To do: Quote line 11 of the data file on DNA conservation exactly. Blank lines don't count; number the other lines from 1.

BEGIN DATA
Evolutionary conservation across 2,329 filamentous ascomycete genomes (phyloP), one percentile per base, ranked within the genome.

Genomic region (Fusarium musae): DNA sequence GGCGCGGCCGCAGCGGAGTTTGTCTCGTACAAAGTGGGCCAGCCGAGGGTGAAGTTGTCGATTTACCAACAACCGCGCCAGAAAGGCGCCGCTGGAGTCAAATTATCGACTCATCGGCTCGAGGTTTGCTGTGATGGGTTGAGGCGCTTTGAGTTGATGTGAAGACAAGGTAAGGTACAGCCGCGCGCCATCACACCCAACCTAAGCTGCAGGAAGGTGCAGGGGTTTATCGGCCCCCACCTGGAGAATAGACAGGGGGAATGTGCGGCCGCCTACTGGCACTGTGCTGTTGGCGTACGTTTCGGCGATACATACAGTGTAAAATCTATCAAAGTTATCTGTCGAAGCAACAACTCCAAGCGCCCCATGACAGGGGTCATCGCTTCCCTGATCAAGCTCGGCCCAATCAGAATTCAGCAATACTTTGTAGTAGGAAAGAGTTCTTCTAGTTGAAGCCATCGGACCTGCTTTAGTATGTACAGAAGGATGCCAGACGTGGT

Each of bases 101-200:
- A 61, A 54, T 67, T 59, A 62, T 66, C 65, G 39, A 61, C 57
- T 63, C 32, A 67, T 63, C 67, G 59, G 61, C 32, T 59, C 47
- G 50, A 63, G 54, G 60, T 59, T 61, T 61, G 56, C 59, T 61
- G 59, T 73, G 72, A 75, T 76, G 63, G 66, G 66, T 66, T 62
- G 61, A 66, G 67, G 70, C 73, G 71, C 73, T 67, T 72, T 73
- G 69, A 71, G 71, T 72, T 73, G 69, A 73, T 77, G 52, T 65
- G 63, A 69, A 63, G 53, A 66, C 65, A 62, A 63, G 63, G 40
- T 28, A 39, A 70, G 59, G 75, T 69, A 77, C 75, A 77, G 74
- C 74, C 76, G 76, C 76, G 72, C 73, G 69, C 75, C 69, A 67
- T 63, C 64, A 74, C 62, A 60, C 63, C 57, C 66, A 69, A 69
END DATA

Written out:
- T 28, A 39, A 70, G 59, G 75, T 69, A 77, C 75, A 77, G 74